Published in the Northglen News on Friday 30 March 2018
The world’s last surviving male northern white rhino
Umhlanga resident and conservationist, Carla Geyser, has expressed her sadness at the death of Sudan, the world’s last surviving male northern white rhino. The rhino died after months of poor health, his carers said in a statement. Geyser is the founder of the Blue Sky Society Trust, an NPO working to preserve and improve life for people, animals, and communities in need. Sudan, who was 45 when he died, was suffering from a string of infections in his advanced age.
His death comes as rhino populations around the world teeter on the brink of extinction, largely due to poaching. According to reports, only two now remain – his daughter, Najin, and granddaughter, Fatu. Sudan was brought to Ol Pejeta Conservancy in Kenya from a zoo in the Czech Republic in 2009. Geyser, who met Sudan during the Elephant Ignite Expedition in 2016 said meeting Sudan was an unexpected honour for both her and the team.
Shock and sadness at the death of Sudan
“It was a bittersweet experience, as we all felt completely embarrassed and disappointed in the human race that we had done this to him. I cannot describe that feeling to you in words, when you are there staring extinction in the eyes, listening to his heavy breath which is now no longer. It`s a very emotional and helpless feeling. It was also a wake-up call for us. If we don’t act now this is what could happen to our southern white rhino, our elephant, our pangolin, our lions and the list goes on. Extinction is forever.”
Save these species from extinction
“I firmly believe that each and every one of us has the power to make a difference. I try to do my part by leading humanitarian and conservation expeditions in and around Africa. You may be involved in education or online media. Together we are stronger and we need to work hand in hand and come up with solutions to try and solve this open festering wound that we have created. We still have so much worth fighting for.”
“My life is insignificant…I need to do more.”
That’s what I was thinking when I started Blue Sky Society Trust in 2012. I’ve always been a big dreamer, but it was time to do something – something big. There had been a strange emptiness in my soul that I needed to fill – that void that lives in some of us; what’s sometimes referred to as a ‘mid-life crisis’. I was on the downhill slope to 40, and the time for change was now or never… I thank my lucky stars every single day since making that frightening, life-changing decision.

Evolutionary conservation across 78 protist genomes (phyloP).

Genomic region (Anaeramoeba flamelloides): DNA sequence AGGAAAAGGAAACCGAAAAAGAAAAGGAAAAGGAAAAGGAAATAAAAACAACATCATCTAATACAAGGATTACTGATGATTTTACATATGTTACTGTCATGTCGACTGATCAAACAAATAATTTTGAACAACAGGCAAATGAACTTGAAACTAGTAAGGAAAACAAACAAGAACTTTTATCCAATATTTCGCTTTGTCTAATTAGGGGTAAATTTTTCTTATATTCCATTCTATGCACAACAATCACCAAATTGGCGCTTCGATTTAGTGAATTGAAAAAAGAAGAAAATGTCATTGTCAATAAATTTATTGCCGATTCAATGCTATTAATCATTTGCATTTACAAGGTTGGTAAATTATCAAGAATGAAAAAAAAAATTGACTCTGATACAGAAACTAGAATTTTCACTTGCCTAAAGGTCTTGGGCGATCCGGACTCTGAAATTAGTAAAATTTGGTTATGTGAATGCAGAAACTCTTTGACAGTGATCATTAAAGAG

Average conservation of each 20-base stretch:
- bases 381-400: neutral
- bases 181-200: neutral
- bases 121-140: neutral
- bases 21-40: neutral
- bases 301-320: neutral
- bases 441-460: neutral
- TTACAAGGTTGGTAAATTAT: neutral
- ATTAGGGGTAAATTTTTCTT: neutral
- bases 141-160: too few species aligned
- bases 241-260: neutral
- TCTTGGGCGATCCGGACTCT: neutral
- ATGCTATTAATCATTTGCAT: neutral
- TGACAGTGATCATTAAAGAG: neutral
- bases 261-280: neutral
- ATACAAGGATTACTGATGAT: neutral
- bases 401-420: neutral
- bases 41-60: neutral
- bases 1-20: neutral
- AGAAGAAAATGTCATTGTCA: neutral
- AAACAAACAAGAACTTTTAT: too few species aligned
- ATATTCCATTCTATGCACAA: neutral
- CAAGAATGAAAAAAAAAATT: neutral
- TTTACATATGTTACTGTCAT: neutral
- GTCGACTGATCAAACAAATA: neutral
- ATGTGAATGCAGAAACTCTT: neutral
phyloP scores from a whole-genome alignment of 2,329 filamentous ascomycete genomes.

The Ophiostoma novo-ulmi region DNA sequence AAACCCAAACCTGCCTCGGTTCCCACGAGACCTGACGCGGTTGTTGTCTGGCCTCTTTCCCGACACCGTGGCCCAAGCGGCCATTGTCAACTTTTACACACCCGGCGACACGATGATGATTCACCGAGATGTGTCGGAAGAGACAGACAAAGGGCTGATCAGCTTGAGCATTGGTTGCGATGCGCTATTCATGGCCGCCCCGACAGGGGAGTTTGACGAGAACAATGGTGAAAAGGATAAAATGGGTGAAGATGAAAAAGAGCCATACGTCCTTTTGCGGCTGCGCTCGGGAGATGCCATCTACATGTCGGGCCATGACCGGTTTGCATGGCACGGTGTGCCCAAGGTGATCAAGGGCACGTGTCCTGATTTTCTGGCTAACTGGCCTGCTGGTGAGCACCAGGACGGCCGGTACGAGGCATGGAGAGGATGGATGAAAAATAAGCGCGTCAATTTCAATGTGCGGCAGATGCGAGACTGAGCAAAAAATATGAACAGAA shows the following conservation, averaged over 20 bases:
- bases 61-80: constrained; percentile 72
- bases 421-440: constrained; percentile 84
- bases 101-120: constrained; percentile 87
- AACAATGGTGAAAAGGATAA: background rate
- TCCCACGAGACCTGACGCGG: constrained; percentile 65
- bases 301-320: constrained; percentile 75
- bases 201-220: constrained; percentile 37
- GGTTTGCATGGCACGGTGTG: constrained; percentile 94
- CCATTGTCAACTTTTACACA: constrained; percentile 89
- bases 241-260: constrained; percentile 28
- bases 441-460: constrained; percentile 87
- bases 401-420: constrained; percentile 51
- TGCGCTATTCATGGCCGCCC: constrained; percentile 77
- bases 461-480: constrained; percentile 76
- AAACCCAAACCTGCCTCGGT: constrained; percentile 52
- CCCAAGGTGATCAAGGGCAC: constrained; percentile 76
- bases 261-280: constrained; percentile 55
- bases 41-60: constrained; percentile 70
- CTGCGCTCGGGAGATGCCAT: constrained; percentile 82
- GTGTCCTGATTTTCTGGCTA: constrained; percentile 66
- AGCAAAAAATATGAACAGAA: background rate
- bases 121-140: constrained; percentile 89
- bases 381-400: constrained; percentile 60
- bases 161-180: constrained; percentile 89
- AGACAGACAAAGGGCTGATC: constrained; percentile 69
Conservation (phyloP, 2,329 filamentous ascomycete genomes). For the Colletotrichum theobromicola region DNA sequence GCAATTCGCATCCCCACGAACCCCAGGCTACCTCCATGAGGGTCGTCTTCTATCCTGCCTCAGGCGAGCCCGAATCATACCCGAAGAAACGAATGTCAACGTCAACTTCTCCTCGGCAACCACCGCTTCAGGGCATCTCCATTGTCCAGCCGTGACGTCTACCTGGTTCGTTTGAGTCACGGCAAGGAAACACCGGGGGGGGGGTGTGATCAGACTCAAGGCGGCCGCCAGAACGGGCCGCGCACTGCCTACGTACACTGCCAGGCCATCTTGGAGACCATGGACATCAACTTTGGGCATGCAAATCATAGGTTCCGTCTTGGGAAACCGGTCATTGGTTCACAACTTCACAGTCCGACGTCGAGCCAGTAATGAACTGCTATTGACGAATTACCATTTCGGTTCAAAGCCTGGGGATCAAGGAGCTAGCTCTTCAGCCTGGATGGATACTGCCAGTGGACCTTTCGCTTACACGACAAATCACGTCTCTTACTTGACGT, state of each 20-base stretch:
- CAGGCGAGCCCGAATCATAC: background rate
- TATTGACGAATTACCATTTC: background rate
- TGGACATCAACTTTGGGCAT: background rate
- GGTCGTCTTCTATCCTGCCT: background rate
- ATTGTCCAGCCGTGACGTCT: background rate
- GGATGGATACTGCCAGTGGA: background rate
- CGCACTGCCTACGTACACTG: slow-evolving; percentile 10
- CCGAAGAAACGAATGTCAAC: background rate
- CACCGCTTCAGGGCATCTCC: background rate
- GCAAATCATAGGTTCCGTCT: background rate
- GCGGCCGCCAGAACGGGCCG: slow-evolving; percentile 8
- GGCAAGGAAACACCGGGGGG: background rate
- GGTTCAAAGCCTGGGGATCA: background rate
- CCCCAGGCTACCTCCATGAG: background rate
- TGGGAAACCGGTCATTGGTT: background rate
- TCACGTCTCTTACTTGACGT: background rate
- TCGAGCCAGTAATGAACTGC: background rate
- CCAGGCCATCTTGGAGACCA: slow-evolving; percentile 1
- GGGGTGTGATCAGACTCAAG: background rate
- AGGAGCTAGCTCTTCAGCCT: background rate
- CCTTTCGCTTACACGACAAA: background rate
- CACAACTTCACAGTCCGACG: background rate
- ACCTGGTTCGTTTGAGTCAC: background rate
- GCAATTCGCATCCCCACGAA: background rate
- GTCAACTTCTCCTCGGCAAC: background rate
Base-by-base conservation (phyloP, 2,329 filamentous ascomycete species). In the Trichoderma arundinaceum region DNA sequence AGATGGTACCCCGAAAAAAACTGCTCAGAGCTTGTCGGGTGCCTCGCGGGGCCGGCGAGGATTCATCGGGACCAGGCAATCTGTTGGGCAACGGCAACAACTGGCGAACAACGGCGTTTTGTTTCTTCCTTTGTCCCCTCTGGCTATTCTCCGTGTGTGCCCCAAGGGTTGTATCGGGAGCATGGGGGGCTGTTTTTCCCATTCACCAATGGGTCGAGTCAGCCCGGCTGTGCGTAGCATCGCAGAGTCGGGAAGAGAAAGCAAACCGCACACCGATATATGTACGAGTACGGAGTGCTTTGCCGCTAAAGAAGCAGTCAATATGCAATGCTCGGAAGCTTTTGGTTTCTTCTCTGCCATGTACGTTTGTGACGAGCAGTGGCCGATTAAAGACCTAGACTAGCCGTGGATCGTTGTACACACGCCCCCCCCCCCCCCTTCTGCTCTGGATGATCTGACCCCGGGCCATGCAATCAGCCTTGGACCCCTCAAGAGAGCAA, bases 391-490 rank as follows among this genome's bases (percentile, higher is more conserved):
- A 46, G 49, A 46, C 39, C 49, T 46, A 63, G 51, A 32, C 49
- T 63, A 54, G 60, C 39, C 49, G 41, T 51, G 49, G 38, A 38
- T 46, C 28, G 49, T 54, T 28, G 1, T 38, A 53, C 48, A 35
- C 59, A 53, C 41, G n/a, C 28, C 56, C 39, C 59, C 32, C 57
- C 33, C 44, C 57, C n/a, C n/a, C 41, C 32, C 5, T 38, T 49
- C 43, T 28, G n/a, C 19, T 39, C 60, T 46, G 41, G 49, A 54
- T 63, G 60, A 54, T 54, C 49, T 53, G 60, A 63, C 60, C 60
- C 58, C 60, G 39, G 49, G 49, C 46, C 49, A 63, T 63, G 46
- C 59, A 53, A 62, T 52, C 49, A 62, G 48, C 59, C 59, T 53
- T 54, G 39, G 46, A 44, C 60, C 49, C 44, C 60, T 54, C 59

The thing is, I had no financial support, no backup plan; I just knew that I needed to do something sooner rather than later. Some people go out and buy fancy cars, or go on lavish holidays … my big leap was to jump feet-first into starting a non-profit organisation that raises money for humanitarian and conservation projects! I had no idea what I was doing, but I knew in my gut that it was the right thing for me to do.
Ever since an early age, I remember wanting to go and join Greenpeace, and throw myself in front of Chinese shipping trawlers in the hope of saving a whale. Fast-forward a few years, and I’m making a difference in my own little unique way. I like to think that I am a person that tackles life’s little challenges in a very distinctive and creative way…
Life-changing decisions and adventures
I have a very active mind that never stops planning means and ways to raise money for worthwhile projects. As you well know, one of these ideas was my Elephant Ignite Expedition that I headed up last year. I cannot believe that it’s been nearly a year since we left South Africa, turned the key in the ignition, and pointed our Avis Safari 4×4 vehicles (aptly named Courage, Hope and Love) north, for a life-changing adventure…
My eyes were opened to so many organisations, people and projects that are doing incredible work, with a never ending flow of challenges that are thrown at them on a daily basis. I was inspired by the work these brave people are doing. It left me wanting to do more.
This year, I’ve been cabin-bound, plotting and planning incredible expeditions for next year. It has been a challenge, both emotionally and financially. Africa always seems to clear my head and feed my soul, but this year I haven’t had my fix. As you know, I’ve started a fundraising project called ‘Journeys with Purpose’ where I’m linking adventure travel with conservation projects, and I am currently working on four exciting unique adventures for 2018.